I think Kai was referring to how Buddhism was set up, not what its become now.
I think Kai is fully capable of speaking for himself.
How do you think Buddhism was set up?
Did you not note where I said Classical Buddhism? I meant the teachings of Siddhartha Gautama taken in their original contexts, not the esoterica of modern followings, not the reincarnation of Lamas or tantra or even Zen Koans.
Someone smart points to the moon and people look at his finger, and then their own fingers, and then they start killing or discriminating against anyone whos fingers look different. Its the general progression of any philosophical path in history.
Because all I see in buddhism is a bunch of people claiming their sect is the true contextualization of Gotama's teachings.
What makes your claim more valid?
Thats the rub isn't it? I can't really back it up. In fact, it would have been smart of me to never have replied in this thread. However, I also have no plans to go out and start a monestary set up under the true realizations in the original context as I have been personally inspired to see it. Yes, there are filters to the information I can obtain about Gautama's teachings. The Pali cannon, what is considered the oldest lineage of the Dhamma, was remember verbally for centuries before it was written down. By that point, only one monk remembered the whole of the teachings, and he was very arrogant about it. You might say that this is not a good source for a philosophical path, but its the closest thing we have to the original. And even then, you have to study carefully, in context, because who knows who changed what to suit their wants at some time in the past. It it seems off, it might be. Thats why Gautama said you have to test his teachings, find them to be true from experience or discard them. That /really/ doesn't sound like something someone trying to start a religion to get followers would say, "question your faith, and if it seems wrong, don't follow it".
But I guess it must seem impossible to a misanthrope such as your self that someone would ever genuinely want to help people relieve their suffering, find a way to do it, and then share it with people without selfishly expecting a return in goods, services, or simply control/power, right?
I genuinely want to help people, actually, but this doesn't mean what I do will be beneficial. Even Scientologists truly believe they are helping people.
I just don't subscribe to the belief that Gotama's way is the only way to relieve suffering, or the best way for most people. There's certainly something to it, but things such as vegetarianism, devaluing ego, and this fixation on maintaining a neutral affect just don't sit well with me to put it lightly.
I've tested various techniques and philosophies of buddhism and kept what resonates. The rest seems dogmatic, based on tradition and asks for too much faith in a fallible and dead primate. Sure, Gotama was clever and said to test his teachings and reject what doesn't line up with your experience, but that gets such little emphasis and development that it's not considered a core buddhist idea as far as I know.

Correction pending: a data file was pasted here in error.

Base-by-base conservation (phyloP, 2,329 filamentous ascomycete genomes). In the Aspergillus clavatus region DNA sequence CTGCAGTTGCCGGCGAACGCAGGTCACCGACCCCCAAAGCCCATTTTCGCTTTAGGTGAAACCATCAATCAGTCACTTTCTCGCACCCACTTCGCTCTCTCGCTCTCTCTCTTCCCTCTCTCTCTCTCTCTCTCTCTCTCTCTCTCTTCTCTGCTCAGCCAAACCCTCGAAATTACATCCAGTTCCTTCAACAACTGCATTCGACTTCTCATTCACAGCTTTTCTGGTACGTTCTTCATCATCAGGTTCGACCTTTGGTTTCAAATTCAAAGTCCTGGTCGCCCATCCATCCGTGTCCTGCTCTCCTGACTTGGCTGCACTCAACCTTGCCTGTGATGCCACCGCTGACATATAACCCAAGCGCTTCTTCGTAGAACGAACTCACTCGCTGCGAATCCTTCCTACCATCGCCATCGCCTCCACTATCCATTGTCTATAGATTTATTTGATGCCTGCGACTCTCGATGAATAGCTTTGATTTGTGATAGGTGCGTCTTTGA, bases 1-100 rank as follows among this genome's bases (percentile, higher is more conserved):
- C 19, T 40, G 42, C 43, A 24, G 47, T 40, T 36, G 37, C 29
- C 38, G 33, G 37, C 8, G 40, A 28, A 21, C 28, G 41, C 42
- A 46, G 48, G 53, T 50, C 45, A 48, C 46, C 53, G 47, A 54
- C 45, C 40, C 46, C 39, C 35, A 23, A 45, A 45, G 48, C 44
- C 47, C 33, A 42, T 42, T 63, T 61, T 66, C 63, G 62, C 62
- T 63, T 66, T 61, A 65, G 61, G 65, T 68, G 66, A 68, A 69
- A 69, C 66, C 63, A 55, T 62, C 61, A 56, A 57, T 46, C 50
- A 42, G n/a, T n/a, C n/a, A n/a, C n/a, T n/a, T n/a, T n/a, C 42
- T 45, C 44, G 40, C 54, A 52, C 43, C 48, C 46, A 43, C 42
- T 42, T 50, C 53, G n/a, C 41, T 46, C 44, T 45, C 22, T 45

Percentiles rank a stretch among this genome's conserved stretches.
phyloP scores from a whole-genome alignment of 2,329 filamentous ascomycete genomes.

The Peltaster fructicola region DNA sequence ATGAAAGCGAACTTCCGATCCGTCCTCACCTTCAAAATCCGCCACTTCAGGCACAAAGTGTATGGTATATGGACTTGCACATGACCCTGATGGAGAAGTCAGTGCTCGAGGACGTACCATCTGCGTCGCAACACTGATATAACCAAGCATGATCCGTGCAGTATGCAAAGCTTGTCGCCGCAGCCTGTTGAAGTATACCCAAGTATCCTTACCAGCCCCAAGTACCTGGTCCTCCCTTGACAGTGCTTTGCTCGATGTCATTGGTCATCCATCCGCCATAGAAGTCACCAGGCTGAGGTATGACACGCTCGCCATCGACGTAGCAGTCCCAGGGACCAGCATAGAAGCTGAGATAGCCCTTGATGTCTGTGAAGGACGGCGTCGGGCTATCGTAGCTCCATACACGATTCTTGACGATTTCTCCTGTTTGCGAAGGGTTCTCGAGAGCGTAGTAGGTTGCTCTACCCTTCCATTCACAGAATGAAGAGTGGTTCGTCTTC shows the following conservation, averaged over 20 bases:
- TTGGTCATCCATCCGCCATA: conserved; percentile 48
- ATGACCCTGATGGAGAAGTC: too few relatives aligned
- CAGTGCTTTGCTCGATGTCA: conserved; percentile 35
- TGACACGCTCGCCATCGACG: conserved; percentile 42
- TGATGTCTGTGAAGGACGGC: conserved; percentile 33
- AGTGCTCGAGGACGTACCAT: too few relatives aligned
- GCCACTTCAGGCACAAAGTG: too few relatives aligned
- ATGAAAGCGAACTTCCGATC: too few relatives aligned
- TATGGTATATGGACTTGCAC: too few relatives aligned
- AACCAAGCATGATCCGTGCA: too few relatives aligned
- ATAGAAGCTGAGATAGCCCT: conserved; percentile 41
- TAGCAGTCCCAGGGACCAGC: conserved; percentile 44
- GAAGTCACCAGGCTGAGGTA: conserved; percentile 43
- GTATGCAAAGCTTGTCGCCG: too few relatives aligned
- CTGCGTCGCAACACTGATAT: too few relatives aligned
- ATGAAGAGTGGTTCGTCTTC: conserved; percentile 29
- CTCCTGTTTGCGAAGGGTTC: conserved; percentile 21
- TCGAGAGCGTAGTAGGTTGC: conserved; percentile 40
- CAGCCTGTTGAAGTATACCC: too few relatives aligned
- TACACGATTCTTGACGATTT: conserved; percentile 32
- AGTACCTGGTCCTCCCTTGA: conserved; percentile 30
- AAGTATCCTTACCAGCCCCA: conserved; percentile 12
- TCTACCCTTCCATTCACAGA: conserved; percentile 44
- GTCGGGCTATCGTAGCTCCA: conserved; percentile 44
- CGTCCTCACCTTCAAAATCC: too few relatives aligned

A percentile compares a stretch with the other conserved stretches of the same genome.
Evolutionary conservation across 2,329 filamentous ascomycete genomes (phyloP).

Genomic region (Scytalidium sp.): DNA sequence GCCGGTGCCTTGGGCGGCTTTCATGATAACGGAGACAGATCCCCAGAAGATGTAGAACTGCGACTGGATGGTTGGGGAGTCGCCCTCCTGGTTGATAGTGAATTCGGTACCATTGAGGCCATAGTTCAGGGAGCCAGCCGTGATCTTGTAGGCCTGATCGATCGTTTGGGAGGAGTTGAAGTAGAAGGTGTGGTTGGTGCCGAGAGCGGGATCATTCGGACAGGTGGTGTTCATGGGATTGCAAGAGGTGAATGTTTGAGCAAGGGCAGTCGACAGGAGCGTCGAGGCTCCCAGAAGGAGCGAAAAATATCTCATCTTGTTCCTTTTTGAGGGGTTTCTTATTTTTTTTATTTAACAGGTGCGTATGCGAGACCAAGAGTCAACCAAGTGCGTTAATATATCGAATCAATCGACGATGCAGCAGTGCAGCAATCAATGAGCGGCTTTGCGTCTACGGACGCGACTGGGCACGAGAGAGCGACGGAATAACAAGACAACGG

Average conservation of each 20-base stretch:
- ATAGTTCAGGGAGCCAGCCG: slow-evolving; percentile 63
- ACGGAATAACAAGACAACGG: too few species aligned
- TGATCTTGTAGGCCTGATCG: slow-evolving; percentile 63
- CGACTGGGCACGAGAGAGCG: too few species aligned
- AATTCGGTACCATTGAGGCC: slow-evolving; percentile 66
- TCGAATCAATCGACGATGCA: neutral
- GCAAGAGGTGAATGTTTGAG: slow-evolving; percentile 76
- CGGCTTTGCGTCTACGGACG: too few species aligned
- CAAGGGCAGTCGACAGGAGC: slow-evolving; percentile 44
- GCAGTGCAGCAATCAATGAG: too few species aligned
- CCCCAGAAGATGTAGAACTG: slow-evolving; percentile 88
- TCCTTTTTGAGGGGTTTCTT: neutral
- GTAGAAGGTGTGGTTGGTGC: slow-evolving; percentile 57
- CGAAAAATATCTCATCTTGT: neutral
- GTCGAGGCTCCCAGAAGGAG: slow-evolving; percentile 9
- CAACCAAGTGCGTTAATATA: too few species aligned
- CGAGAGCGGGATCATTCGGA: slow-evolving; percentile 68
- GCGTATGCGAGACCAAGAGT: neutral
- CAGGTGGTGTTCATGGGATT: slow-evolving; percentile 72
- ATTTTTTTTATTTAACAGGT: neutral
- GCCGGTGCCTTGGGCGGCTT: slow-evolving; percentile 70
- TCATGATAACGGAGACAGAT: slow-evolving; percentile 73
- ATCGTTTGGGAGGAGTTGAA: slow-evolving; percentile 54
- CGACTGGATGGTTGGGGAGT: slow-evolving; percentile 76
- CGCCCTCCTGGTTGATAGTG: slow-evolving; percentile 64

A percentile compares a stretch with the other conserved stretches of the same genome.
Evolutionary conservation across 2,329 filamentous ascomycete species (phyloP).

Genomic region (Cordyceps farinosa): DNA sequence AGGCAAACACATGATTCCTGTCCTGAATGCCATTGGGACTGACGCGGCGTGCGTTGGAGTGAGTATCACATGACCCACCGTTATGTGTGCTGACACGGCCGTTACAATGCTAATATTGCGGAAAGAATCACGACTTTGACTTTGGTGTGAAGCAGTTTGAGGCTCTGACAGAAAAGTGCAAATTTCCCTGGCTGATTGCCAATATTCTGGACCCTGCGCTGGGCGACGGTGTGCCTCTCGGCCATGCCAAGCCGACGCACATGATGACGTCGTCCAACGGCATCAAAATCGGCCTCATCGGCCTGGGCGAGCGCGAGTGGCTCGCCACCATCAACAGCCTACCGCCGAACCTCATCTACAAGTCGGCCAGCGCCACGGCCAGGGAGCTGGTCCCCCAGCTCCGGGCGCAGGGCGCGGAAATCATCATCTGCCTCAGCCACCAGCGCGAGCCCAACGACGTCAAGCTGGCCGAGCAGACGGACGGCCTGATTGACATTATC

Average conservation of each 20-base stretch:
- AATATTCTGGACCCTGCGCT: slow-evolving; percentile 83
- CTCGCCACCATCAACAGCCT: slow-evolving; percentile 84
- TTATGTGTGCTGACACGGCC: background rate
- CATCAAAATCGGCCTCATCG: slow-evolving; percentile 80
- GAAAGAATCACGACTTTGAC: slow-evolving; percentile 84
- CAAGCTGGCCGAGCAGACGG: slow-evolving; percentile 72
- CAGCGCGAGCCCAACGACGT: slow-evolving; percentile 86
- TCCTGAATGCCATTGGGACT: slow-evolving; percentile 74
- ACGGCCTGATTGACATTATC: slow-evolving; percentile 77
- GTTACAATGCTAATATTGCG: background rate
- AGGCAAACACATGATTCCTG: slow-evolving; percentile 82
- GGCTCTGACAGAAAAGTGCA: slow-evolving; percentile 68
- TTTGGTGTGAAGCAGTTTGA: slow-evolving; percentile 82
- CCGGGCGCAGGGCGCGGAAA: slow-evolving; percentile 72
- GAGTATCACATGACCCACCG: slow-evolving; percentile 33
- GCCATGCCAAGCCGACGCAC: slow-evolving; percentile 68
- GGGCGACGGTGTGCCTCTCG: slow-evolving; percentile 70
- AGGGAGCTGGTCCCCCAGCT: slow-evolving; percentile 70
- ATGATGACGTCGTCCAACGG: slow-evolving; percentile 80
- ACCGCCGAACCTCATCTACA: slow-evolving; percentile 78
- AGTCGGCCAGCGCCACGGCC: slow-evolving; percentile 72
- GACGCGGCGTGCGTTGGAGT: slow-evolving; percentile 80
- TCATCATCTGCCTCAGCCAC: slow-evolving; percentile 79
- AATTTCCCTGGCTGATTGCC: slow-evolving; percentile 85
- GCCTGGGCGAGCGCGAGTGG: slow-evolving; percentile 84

Thanks for taking the time to share this, though. I'll look into the Pali canon. Are there any authors, historians or scholars that you recommend?
On veganism, I don't believe that Siddhartha said that you /must/ follow it. From what I remember, he said that over time you will find yourself disliking eating meat because you see the suffering it causes, and thus will stop doing so. He never mandated vegetarianism as far as whats in the pali cannon, not even for monks I believe. I don't believe I've ever heard anything about ego devaluing, or maintaining a neutral effect. The teacher I like most is Thich Nhat Hanh, because he tends to cut through the bullshit that has been tacked on. I don't really trust the Dalai Lama because of his ties to the esoterica of tibetan buddhism, which seems to be alot of useless ritual, and that isn't to say that all ritual is useless either. I don't like pure land because it strikes me of being a buddhist version of christianity. I don't like Zen because enlightenment isn't just something that hits you, you have to work at it, and it requires alot of deep looking. I don't like any type of buddhism that demands fealty to its teachings, or puts too much hold in studying esoterica or chanting with gongs or whatev. I don't hold any stock in traditions that don't hold to the base of the noble truths, the eightfold path, and the four establishments of mindfulness. In any type of buddhist community I might pursue being a part of, I would make sure that mindfulness, above all, is the focus. This also tends to be the focus of Nhat Hanh and his teachings have been very useful to me, so I follow them because experience in things working have lead me to believe he's got a pretty good idea of what need doing. He also advocates social action, which is pretty important as well. I have also read a book by Noah Levine, Against the Stream, its a very nice modern approach for younger people. Levine was a punk rocker that came into buddhism after losing his life to violence and drugs and was institutionalized, and then he started meditating and it gave him his life back. Either of those two authors are good because they reject the sectarianism that goes on in buddhism. I believe Nhat Hanh has actually done quite a bit of Christian-Buddhist dialogue, and was even nominated for the Nobel Peace Price by MLK Jr.
So, I suggest Nhat Hanh's Heart of the Buddha's Teachings, and actually, I suggest Anger: Wisdom for cooling the flames, because its a book that really helped me understand how to care for my anger, and the methods are useful for any powerful emotion really. I've read other stuff but I don't find any other teacher nearly as candid, straightforward, or helpful.